One of the most remarkable features of the referendum campaign polls so far has been their stability from one reading to the next. Almost every company’s poll has reported more or less the same proportion of people saying they will vote Yes (and No) as did the last poll conducted by that same company. Now, however, that pattern has finally been broken.
In a poll conducted for Scotland on Sunday and the first nationwide poll to be conducted since Christmas, ICM report that 37% think they will vote Yes this coming September, up five points on its previous poll back in September last year. Conversely, support for No is put at 44%, down five points. Once the Don’t Knows are excluded from the calculation, those figures translate into 46% Yes, 54% No, the highest Yes proportion yet in any poll, other than in a much criticised poll conducted by Panelbase for the SNP in August last year.
This swing comes on the back of four polls conducted between the publication of the Scottish Government’s independence White Paper at the end of November and Christmas that on average pointed to a two point swing in favour of Yes. Now we learn that perhaps that swing may have become rather bigger.
Today’s ICM poll also contains two further sets of statistics to alarm the unionist camp. First, as in last September’s poll, the 19% who said they did not know what they would do in September were asked what they were ‘most likely’ to do. Somewhat less than half (45%) were able to indicate how they thought they would vote, and slightly more said they were more likely to vote Yes (24%) than No (21%). If those two sets of voters are added to the Yes and No tallies, the Yes vote creeps up to 47%.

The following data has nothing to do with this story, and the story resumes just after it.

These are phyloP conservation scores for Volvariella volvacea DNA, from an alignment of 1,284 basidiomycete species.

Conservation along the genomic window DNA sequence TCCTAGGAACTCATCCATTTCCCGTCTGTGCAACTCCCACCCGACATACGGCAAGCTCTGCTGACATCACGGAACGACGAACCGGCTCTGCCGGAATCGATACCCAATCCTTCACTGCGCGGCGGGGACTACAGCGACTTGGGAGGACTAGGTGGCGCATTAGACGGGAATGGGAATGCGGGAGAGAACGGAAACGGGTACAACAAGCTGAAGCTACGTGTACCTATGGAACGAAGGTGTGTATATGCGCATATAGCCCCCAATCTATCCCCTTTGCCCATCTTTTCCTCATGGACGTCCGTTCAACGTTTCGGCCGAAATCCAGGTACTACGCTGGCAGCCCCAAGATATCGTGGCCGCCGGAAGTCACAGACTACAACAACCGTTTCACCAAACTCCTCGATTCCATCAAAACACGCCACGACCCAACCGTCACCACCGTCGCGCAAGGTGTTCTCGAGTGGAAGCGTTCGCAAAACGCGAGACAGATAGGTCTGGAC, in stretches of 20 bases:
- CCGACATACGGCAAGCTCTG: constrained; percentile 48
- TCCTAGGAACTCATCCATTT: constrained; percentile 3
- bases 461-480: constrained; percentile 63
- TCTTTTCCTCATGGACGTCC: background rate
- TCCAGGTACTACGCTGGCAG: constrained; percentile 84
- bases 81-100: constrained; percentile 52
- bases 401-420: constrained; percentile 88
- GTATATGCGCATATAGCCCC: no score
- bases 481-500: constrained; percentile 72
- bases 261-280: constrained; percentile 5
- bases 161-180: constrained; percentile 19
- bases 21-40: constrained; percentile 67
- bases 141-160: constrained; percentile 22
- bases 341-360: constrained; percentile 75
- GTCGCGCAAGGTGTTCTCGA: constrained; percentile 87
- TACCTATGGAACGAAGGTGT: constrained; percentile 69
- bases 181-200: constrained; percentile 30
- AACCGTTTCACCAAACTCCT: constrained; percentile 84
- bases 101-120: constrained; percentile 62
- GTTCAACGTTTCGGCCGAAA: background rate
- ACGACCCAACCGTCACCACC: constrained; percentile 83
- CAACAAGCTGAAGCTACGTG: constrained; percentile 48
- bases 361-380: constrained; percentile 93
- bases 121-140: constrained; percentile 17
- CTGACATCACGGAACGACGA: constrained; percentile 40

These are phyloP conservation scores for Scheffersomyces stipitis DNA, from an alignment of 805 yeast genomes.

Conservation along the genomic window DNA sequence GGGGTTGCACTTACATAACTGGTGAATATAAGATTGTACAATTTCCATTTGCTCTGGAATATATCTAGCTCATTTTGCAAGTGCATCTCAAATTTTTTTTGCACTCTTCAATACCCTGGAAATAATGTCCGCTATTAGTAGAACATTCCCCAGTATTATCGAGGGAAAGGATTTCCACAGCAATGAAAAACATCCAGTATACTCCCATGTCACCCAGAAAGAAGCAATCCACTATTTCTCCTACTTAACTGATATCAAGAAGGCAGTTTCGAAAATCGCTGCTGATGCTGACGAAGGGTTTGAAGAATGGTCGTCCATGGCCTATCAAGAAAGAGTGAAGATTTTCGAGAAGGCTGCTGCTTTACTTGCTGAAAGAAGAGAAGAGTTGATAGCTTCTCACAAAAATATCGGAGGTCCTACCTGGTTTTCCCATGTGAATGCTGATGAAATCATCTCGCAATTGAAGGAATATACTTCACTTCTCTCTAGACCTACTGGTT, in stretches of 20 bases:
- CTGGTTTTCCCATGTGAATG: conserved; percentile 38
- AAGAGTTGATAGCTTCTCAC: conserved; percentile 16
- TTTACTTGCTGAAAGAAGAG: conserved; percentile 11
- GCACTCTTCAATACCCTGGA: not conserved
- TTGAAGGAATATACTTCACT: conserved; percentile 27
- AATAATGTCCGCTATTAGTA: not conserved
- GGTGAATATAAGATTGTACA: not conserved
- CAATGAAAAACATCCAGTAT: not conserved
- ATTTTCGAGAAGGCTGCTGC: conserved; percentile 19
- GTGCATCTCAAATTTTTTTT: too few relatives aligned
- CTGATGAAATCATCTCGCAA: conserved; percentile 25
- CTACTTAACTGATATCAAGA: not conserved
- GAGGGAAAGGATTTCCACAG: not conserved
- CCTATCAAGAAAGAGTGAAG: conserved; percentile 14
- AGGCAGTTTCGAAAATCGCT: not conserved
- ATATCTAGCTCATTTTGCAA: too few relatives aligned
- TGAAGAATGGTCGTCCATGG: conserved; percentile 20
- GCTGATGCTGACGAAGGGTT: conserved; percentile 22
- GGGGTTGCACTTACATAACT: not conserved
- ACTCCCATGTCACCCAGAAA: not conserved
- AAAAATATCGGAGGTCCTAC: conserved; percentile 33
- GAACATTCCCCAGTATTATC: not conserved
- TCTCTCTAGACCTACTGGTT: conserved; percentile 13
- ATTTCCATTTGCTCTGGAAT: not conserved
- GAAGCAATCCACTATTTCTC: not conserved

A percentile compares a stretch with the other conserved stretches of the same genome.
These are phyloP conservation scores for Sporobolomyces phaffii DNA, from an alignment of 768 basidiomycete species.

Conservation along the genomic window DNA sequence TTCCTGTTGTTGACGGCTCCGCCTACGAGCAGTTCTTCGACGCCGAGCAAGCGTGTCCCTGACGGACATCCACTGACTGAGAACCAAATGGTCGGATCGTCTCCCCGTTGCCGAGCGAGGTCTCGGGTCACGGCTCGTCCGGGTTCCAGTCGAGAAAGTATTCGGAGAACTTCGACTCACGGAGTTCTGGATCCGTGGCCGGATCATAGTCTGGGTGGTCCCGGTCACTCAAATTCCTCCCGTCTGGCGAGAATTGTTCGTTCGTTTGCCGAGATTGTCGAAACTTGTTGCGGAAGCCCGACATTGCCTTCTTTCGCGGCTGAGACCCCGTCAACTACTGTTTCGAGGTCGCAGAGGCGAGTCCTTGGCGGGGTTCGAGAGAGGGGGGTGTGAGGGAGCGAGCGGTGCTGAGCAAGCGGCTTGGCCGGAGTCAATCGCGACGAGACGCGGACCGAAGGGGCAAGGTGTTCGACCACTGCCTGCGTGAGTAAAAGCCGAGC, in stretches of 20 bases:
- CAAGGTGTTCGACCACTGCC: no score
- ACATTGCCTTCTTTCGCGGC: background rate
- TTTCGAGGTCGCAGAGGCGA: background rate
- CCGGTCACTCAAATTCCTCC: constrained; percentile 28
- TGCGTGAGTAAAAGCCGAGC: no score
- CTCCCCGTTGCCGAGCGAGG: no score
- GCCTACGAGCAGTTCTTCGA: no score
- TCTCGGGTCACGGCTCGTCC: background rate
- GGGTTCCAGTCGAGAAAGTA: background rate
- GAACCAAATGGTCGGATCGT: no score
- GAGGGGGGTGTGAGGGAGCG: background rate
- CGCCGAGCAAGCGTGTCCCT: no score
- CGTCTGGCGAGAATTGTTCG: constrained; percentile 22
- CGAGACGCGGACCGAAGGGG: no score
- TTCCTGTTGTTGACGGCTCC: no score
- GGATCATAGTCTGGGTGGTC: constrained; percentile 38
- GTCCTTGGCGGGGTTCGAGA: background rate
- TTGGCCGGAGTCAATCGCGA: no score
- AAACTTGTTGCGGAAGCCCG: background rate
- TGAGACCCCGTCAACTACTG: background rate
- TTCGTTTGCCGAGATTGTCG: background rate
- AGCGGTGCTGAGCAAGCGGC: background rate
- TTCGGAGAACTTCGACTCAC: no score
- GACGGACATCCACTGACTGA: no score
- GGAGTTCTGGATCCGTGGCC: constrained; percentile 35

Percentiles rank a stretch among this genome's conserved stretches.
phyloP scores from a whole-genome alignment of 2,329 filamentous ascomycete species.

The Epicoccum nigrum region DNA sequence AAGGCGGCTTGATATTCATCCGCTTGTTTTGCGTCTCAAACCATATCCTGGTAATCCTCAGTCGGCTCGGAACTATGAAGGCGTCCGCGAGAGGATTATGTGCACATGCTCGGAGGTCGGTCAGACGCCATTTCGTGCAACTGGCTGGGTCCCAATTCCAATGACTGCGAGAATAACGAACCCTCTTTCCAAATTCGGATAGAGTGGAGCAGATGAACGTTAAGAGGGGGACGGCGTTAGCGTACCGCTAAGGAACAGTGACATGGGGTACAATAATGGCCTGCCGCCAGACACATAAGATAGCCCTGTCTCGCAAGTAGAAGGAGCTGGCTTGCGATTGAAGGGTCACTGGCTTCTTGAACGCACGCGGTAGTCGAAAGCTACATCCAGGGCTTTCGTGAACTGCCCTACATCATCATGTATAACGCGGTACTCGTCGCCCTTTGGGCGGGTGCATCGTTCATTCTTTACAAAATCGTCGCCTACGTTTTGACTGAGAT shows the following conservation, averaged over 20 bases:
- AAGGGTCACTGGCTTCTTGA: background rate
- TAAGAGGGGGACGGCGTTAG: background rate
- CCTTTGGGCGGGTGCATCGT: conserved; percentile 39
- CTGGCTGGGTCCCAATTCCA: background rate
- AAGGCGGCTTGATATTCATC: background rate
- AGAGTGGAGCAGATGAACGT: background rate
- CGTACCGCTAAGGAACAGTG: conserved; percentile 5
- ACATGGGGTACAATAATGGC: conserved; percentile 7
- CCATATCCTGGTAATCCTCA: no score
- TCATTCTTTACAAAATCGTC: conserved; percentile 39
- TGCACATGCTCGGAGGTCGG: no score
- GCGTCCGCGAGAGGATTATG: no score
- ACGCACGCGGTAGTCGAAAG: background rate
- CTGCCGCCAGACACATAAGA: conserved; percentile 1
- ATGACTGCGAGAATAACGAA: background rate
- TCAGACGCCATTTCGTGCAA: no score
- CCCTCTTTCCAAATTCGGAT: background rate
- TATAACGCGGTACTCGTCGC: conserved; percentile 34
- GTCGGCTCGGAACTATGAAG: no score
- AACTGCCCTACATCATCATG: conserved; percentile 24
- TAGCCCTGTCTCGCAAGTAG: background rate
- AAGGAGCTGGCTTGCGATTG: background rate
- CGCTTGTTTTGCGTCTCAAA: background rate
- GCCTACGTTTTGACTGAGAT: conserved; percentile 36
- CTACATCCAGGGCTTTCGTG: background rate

Second, of the 44% of No voters (up three points on September) who think that in the event of a No vote the Scottish Parliament should become responsible for taxation and welfare benefits, 10% think they would vote Yes if they were to become convinced that such a change would not happen. If they were all to make that switch, the Yes tally would rise to 49%, rendering the referendum too close to call.
There is, however, a caveat to be noted. The swing is entirely confined to those voters aged less than 44. Amongst those 25-44 support for independence (once the Don’t Knows are excluded) is up by six points from 43% to 49%. Amongst those aged 16-24 it has jumped from 24% to 57%. In contrast, the figures for those aged 45 and over are almost exactly the same as last time. Here we should note that the younger the voter the more difficult they are to get to participate in a poll (even when, as in this case, the poll is conducted online). In this instance ICM were only able to interview half as many 16-24 year olds as they wanted to. Although this deficit has been overcome by upweighting every 16-24 year old in the poll so that they count as two persons rather than one, it means the poll’s estimate of how this group will behave is based on a particularly small sample and thus can be very volatile – as appears to be true in this instance.